The 24-item training data set is hardcoded for simplicity. In a non-demo scenario you'd likely read the data into memory from a text file. The data isn't normalized because all the magnitudes of the values are roughly the same so no variable will dominate the others. In a realistic environment you'll usually want to normalize your data. The demo data is artificial but is based on "Fisher's Iris Data," a well-known 150-item real benchmark data set.

Next, the six-item training data is set up:

```double[][] testData = new double[];
testData = new double[] { 1, 0, 1.5, 0.2, 1, 0, 0 };
testData = new double[] { -1, -1, 5.9, 2.1, 0, 0, 1 };
testData = new double[] { 0, 1, 1.4, 0.2, 1, 0, 0 };
testData = new double[] { 0, 1, 4.7, 1.6, 0, 1, 0 };
testData = new double[] { 1, 0, 4.6, 1.3, 0, 1, 0 };
testData = new double[] { 1, 0, 6.3, 1.8, 0, 0, 1 };```

In most cases all your data will be in one file and you would create the training and test data using a helper method named something like SplitData. After setting up the training and test data, the demo displays the data using program-defined helper method ShowData:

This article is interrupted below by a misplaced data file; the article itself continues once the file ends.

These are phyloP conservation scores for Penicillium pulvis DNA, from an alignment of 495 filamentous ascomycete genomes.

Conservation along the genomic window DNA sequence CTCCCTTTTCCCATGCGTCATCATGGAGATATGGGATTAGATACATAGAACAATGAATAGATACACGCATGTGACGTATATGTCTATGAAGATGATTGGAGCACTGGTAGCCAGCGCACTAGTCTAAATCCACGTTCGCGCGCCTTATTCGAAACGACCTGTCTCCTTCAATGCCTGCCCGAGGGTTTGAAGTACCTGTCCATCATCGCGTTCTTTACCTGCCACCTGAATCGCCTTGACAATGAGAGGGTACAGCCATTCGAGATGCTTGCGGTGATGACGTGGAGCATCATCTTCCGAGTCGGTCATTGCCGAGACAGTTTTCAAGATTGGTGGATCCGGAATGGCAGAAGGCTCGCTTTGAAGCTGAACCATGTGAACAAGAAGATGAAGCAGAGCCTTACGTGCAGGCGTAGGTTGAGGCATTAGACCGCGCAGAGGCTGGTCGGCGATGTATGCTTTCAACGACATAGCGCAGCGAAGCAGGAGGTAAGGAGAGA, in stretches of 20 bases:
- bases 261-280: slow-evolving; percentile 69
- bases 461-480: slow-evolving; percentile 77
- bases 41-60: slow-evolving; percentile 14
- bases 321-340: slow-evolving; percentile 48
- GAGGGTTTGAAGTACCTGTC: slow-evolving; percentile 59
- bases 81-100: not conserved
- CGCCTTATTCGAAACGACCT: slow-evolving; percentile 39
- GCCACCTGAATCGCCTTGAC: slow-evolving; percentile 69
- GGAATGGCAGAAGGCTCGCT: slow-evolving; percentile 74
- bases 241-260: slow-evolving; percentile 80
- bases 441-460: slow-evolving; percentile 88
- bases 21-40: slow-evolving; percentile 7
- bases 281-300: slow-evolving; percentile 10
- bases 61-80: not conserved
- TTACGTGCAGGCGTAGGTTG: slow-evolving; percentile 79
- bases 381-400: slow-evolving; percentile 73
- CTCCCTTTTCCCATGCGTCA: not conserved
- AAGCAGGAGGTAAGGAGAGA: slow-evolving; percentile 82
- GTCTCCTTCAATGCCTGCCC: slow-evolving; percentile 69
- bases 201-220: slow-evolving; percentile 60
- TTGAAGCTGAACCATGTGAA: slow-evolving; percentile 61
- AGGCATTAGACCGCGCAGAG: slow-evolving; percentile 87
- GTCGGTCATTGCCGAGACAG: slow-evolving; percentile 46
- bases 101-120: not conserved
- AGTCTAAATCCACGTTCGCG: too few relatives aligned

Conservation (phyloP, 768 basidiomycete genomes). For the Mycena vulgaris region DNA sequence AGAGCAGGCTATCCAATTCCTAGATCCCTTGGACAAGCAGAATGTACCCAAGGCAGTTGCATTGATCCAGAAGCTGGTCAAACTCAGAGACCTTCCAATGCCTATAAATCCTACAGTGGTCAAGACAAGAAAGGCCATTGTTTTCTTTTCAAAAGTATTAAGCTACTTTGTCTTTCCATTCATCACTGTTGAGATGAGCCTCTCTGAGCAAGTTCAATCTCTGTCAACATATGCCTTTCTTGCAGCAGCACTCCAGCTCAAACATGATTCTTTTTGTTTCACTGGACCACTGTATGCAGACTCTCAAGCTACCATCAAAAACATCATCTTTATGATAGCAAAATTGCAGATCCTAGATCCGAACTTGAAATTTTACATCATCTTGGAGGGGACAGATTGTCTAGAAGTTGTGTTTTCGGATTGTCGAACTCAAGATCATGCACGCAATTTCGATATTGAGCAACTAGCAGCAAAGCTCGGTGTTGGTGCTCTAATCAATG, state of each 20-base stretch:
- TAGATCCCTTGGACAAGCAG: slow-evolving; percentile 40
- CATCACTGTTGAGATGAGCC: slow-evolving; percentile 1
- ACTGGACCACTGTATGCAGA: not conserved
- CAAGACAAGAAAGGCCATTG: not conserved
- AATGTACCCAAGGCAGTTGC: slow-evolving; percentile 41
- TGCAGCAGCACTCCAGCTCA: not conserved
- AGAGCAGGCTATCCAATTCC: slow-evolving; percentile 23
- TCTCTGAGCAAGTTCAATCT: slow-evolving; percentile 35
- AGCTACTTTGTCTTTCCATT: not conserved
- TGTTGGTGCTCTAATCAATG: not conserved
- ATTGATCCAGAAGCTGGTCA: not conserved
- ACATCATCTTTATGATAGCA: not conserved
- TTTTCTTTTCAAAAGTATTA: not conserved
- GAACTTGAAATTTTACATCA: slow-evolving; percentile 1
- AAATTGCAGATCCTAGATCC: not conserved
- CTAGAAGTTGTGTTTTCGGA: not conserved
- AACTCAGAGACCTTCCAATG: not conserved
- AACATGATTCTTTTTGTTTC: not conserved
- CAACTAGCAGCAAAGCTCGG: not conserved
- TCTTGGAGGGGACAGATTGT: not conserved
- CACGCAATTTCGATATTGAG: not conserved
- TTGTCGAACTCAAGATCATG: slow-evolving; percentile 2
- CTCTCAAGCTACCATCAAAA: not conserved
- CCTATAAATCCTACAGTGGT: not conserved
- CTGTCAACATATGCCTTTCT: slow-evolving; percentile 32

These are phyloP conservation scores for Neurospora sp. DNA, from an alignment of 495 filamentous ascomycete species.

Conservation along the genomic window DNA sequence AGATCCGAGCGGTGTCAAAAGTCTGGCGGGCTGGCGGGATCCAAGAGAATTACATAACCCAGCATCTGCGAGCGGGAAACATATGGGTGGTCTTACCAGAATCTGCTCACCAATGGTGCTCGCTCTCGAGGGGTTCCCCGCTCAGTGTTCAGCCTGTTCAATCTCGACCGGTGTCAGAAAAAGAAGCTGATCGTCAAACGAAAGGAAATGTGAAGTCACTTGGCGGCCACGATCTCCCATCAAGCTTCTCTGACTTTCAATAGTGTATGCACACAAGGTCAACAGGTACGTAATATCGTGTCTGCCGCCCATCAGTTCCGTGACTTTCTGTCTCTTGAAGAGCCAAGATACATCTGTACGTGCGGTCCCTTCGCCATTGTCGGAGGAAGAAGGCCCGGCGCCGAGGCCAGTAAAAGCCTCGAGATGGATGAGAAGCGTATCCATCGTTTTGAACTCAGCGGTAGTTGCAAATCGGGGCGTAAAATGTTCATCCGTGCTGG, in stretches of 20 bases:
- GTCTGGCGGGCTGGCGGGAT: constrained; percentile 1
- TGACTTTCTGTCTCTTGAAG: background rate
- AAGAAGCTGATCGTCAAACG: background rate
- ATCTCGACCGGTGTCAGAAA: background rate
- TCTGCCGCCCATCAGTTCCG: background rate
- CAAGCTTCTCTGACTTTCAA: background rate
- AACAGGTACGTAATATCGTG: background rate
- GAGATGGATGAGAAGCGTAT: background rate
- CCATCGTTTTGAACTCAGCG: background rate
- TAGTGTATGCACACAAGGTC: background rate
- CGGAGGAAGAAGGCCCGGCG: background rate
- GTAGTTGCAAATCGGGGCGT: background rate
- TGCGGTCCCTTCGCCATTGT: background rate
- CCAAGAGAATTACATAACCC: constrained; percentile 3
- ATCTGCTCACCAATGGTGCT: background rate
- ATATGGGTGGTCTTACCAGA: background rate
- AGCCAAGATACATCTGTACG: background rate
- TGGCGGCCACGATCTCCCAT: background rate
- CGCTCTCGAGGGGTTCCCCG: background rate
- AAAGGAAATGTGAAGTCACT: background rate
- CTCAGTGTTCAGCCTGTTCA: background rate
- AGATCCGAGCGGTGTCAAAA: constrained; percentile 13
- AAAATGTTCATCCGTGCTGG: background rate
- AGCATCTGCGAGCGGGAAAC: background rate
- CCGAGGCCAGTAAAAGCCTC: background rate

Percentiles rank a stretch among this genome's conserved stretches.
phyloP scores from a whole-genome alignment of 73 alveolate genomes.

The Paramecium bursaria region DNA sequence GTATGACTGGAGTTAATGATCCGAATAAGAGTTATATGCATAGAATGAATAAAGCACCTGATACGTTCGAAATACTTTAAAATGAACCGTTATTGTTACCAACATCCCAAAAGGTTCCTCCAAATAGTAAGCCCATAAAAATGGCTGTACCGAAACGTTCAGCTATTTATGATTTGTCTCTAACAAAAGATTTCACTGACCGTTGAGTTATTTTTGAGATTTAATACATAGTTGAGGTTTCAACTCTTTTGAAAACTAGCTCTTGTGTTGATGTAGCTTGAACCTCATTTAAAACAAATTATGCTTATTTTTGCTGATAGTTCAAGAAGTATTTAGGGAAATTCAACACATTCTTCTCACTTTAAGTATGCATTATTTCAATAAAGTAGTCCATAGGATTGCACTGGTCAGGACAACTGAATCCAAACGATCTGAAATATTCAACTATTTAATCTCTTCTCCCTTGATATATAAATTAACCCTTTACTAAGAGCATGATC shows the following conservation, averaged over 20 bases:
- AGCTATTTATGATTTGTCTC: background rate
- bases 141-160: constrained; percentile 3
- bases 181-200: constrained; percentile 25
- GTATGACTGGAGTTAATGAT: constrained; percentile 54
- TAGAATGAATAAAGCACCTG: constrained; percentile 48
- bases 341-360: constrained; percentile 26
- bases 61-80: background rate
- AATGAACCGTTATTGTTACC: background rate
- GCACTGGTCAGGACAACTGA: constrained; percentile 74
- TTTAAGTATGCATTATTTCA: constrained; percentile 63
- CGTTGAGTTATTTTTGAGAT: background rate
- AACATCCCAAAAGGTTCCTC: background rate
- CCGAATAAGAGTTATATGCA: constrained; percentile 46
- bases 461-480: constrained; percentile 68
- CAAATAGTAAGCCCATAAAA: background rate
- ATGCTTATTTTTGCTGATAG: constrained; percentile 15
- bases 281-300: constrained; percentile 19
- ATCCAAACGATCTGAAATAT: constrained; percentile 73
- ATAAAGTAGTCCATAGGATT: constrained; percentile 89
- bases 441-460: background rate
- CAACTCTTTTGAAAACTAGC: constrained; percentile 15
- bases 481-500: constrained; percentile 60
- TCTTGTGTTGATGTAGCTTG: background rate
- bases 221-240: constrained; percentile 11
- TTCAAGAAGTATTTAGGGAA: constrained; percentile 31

```Console.WriteLine("Encoded training data is: \n");
ShowData(trainData, 5, 1, true);
Console.WriteLine("Encoded test data is: \n");
ShowData(testData, 2, 1, true);```

Next, the demo instantiates a fully connected, feed-forward neural network:

```Console.WriteLine("\nCreating a 4-input, 5-hidden, 3-output neural network");
Console.WriteLine("Using tanh and softmax activations \n");
int numInput = 4;
int numHidden = 5;
int numOutput = 3;
NeuralNetwork nn = new NeuralNetwork(numInput, numHidden, numOutput);```

The neural network classifier uses hard-coded hyperbolic tangent and softmax activation functions. Parameterizing the activation functions would add more flexibility but at the cost of a significant increase in complexity.

The demo trains the neural network using this code:

```int maxEpochs = 2000;
Console.WriteLine("Setting maxEpochs = " + maxEpochs);
Console.WriteLine("\nBeginning training using Simplex Optimization");
double[] bestWeights = nn.Train(trainData, maxEpochs);